Whistler’s Mother

On this great feast day, when we remember the good and solicitous Virgin of Guadalupe, I am reminded of another, no less familiar, image. The reader may well identify the black-clad lady portrayed above as the mother of James Abbot McNeill Whistler. The painting, commonly known by the pithy title Whistler’s Mother, remains the most important and perhaps recognizable work of American art residing outside the United States. Few artistic icons—such as Leonardo da Vinci’s Mona Lisa, Edward Munch’s The Scream, and Grant Wood’s American Gothic—impress us with the same intelligibility and profundity as Whistler’s Mother. Just as the Mona Lisa dazzles the imagination with its purported mystery and evocative detail, so does Whistler’s Mother speak to the viewer of motherhood and its enigmatic character.

The painting, formally known as Arrangement in Grey and Black, No. 1, portrays Anna Matilda McNeill Whistler sitting patiently, alone, gazing into the distance and beholding, insofar as one can tell, nothing. The scene is typical of Whistler, who seldom used more than a few colors in his works (see also Symphony in White, No. 1: The White Girl). This practice, despite its apparent simplicity, did not—as one might think—render his works flat and dull. By varying the given tones (lightness or darkness) of each color, and often drastically so, he generated visual interest and excitement in the viewer. Consider his use of grey and black in Whistler’s Mother. Anna’s dress is black, extremely black, rendering the better part of her bodily frame indecipherable. The viewer is thus drawn to the lace cuffs adorning her wrists, the rose-tinted hands clutching a handkerchief, and the blank forbearance written upon her face. Each of these physical characteristics reveal something about motherhood: the black dress admits of personal sacrifice; the lace cuffs, bygone beauty; the handkerchief, inconsolable grief; the blank forbearance, exclusive devotion to her son.

The appeal of Whistler’s Mother is, in my opinion, twofold: 1) its universal application: everyone has a mother and approximately half of us will become one; and, 2) its striking familiarity: Anna Matilda McNeill Whistler is reminiscent of all mothers, who gaze into the distance, pondering matters and concerns that only mothers can and will ever know. The painting is, therefore, an exemplary image of that sacred office entrusted to women of every generation: motherhood.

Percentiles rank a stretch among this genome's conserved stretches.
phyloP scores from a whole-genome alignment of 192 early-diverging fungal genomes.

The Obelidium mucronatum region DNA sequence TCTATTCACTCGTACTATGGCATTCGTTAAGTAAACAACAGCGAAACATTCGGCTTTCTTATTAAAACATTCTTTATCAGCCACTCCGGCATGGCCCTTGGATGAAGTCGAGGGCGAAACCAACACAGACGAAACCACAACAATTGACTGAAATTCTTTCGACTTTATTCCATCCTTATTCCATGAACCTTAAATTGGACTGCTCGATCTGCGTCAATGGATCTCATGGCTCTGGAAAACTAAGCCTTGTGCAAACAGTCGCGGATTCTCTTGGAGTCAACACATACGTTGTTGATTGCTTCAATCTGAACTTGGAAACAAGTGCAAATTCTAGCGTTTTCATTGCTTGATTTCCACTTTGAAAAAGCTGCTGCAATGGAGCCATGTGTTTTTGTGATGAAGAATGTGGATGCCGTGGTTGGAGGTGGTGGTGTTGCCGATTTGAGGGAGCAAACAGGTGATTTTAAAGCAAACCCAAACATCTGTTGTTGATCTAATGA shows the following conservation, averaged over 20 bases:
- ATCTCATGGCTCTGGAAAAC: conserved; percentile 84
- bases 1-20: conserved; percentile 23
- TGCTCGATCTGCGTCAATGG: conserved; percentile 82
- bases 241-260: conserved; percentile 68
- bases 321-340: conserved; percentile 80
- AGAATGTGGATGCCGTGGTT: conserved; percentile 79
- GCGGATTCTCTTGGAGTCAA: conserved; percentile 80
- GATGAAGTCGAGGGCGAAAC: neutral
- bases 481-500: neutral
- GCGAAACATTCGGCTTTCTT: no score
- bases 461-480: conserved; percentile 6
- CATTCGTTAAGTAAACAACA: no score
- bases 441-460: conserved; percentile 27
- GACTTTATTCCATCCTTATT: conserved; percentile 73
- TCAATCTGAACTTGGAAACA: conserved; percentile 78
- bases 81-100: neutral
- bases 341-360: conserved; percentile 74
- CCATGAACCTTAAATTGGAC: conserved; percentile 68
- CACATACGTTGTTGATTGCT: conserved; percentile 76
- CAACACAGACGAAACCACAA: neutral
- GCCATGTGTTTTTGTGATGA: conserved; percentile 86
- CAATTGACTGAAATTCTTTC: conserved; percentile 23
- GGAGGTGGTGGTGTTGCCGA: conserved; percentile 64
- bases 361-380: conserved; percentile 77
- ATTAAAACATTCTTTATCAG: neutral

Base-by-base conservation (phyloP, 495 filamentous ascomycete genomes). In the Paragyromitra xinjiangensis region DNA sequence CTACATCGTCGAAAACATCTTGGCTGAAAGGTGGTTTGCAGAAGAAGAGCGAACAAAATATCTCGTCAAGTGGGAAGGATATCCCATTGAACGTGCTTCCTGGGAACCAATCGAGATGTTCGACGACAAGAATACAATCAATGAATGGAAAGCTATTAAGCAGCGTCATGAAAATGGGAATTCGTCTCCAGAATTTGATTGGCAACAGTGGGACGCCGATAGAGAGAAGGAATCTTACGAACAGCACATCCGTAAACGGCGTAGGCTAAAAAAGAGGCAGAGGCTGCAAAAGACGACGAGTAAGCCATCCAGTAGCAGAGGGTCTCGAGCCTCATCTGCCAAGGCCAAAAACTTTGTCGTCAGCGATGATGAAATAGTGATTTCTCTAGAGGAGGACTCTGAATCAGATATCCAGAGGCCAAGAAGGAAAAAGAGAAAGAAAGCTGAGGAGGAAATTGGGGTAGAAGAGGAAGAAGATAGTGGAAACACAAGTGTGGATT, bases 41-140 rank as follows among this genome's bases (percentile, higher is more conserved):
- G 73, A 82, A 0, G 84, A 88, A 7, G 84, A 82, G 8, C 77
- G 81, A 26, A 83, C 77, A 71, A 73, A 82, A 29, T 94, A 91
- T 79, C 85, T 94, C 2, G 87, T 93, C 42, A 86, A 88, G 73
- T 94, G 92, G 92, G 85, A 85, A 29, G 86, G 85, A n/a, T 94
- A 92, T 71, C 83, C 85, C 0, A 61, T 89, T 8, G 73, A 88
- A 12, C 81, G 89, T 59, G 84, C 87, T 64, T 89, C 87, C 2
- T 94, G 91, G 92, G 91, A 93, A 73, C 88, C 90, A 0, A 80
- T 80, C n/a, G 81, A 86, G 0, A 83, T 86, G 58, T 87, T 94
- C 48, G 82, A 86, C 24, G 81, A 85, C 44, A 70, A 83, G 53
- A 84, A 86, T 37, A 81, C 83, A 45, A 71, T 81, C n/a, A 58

The accomplishment of Whistler is analogous to the feat of another painter, the Divine Painter, who created, fashioned, and preserved the perfect woman and mother for himself. Our own mothers—whether we know it or not—remind us of this ideal mother, whom we cannot help but love. For indeed, the Immaculate Virgin is the masterpiece of his handiwork and the secret love of every man. In The World’s First Love: Mary, Mother of God, Archbishop Fulton Sheen addresses this very topic:

When Whistler painted the picture of his mother, did he not have the image of her in his mind before he ever gathered his colors on his palette? If you could have preexisted your mother (not artistically, but really), would you not have made her the most perfect woman that ever lived—one so beautiful she would have been the sweet envy of all women, and one so gentle and so merciful that all other mothers would have sought to imitate her virtues? Why, then, should we think that God would do otherwise?

When Whistler was complimented on the portrait of his mother, he said, “You know how it is; one tries to make one’s Mummy just as nice as he can.” When God became Man, He too, I believe, would make His Mother as nice as He could—and that would make her a perfect Mother.

In 1531, this perfect mother appeared to a humble man on the outskirts of Mexico City. Almost five hundred years later, we still marvel at the image of the woman “clothed with the sun, with the moon under her feet” (Rev 12:1). I believe that the overwhelming appeal of the miraculous tilma, like Whistler’s Mother, is twofold: 1) its universal application: everyone has a mother and approximately half of us will become one; and, 2) its striking familiarity: Our Lady of Guadalupe is the ideal mother, who smiles upon her children from above, pondering matters and concerns that only mothers can and will ever know.

Image: James Abbott McNeill Whistler, Whistler’s Mother

From Dominicana Journal